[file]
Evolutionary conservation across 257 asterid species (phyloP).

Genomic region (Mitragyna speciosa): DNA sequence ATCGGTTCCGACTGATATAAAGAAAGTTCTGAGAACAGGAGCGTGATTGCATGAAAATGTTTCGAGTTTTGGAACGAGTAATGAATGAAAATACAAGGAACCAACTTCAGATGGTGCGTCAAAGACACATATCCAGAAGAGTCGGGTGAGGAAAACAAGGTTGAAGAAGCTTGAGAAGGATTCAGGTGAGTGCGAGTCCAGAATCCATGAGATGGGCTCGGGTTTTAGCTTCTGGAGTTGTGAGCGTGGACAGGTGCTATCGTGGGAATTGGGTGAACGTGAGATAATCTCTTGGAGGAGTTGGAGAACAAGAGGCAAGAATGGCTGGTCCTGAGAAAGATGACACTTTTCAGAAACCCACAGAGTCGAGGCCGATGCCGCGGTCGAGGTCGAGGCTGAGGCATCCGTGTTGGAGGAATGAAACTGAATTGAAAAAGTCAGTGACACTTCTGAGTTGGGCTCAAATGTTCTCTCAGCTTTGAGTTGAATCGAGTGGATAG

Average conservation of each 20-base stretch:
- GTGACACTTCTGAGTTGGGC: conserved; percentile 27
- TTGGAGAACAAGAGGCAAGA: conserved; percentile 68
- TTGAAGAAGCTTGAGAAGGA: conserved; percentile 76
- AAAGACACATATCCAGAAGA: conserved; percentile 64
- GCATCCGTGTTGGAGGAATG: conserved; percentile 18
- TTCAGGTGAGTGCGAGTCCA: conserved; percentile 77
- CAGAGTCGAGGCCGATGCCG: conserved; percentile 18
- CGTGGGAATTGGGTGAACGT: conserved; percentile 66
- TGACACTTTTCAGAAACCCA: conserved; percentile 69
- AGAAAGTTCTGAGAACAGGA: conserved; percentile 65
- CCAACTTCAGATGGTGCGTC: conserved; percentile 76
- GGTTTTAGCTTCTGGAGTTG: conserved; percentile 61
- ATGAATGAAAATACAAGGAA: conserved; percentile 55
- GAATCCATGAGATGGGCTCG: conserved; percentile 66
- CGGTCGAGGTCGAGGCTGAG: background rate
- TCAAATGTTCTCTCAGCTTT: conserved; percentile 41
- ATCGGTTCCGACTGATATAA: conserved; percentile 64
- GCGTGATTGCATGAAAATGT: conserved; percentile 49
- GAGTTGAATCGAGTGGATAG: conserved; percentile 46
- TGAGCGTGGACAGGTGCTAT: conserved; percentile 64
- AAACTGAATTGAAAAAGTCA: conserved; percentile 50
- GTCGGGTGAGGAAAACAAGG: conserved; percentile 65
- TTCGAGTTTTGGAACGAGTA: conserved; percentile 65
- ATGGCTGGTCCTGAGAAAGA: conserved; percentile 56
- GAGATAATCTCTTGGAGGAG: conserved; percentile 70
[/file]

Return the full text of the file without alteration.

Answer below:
Evolutionary conservation across 257 asterid species (phyloP).

Genomic region (Mitragyna speciosa): DNA sequence ATCGGTTCCGACTGATATAAAGAAAGTTCTGAGAACAGGAGCGTGATTGCATGAAAATGTTTCGAGTTTTGGAACGAGTAATGAATGAAAATACAAGGAACCAACTTCAGATGGTGCGTCAAAGACACATATCCAGAAGAGTCGGGTGAGGAAAACAAGGTTGAAGAAGCTTGAGAAGGATTCAGGTGAGTGCGAGTCCAGAATCCATGAGATGGGCTCGGGTTTTAGCTTCTGGAGTTGTGAGCGTGGACAGGTGCTATCGTGGGAATTGGGTGAACGTGAGATAATCTCTTGGAGGAGTTGGAGAACAAGAGGCAAGAATGGCTGGTCCTGAGAAAGATGACACTTTTCAGAAACCCACAGAGTCGAGGCCGATGCCGCGGTCGAGGTCGAGGCTGAGGCATCCGTGTTGGAGGAATGAAACTGAATTGAAAAAGTCAGTGACACTTCTGAGTTGGGCTCAAATGTTCTCTCAGCTTTGAGTTGAATCGAGTGGATAG

Average conservation of each 20-base stretch:
- GTGACACTTCTGAGTTGGGC: conserved; percentile 27
- TTGGAGAACAAGAGGCAAGA: conserved; percentile 68
- TTGAAGAAGCTTGAGAAGGA: conserved; percentile 76
- AAAGACACATATCCAGAAGA: conserved; percentile 64
- GCATCCGTGTTGGAGGAATG: conserved; percentile 18
- TTCAGGTGAGTGCGAGTCCA: conserved; percentile 77
- CAGAGTCGAGGCCGATGCCG: conserved; percentile 18
- CGTGGGAATTGGGTGAACGT: conserved; percentile 66
- TGACACTTTTCAGAAACCCA: conserved; percentile 69
- AGAAAGTTCTGAGAACAGGA: conserved; percentile 65
- CCAACTTCAGATGGTGCGTC: conserved; percentile 76
- GGTTTTAGCTTCTGGAGTTG: conserved; percentile 61
- ATGAATGAAAATACAAGGAA: conserved; percentile 55
- GAATCCATGAGATGGGCTCG: conserved; percentile 66
- CGGTCGAGGTCGAGGCTGAG: background rate
- TCAAATGTTCTCTCAGCTTT: conserved; percentile 41
- ATCGGTTCCGACTGATATAA: conserved; percentile 64
- GCGTGATTGCATGAAAATGT: conserved; percentile 49
- GAGTTGAATCGAGTGGATAG: conserved; percentile 46
- TGAGCGTGGACAGGTGCTAT: conserved; percentile 64
- AAACTGAATTGAAAAAGTCA: conserved; percentile 50
- GTCGGGTGAGGAAAACAAGG: conserved; percentile 65
- TTCGAGTTTTGGAACGAGTA: conserved; percentile 65
- ATGGCTGGTCCTGAGAAAGA: conserved; percentile 56
- GAGATAATCTCTTGGAGGAG: conserved; percentile 70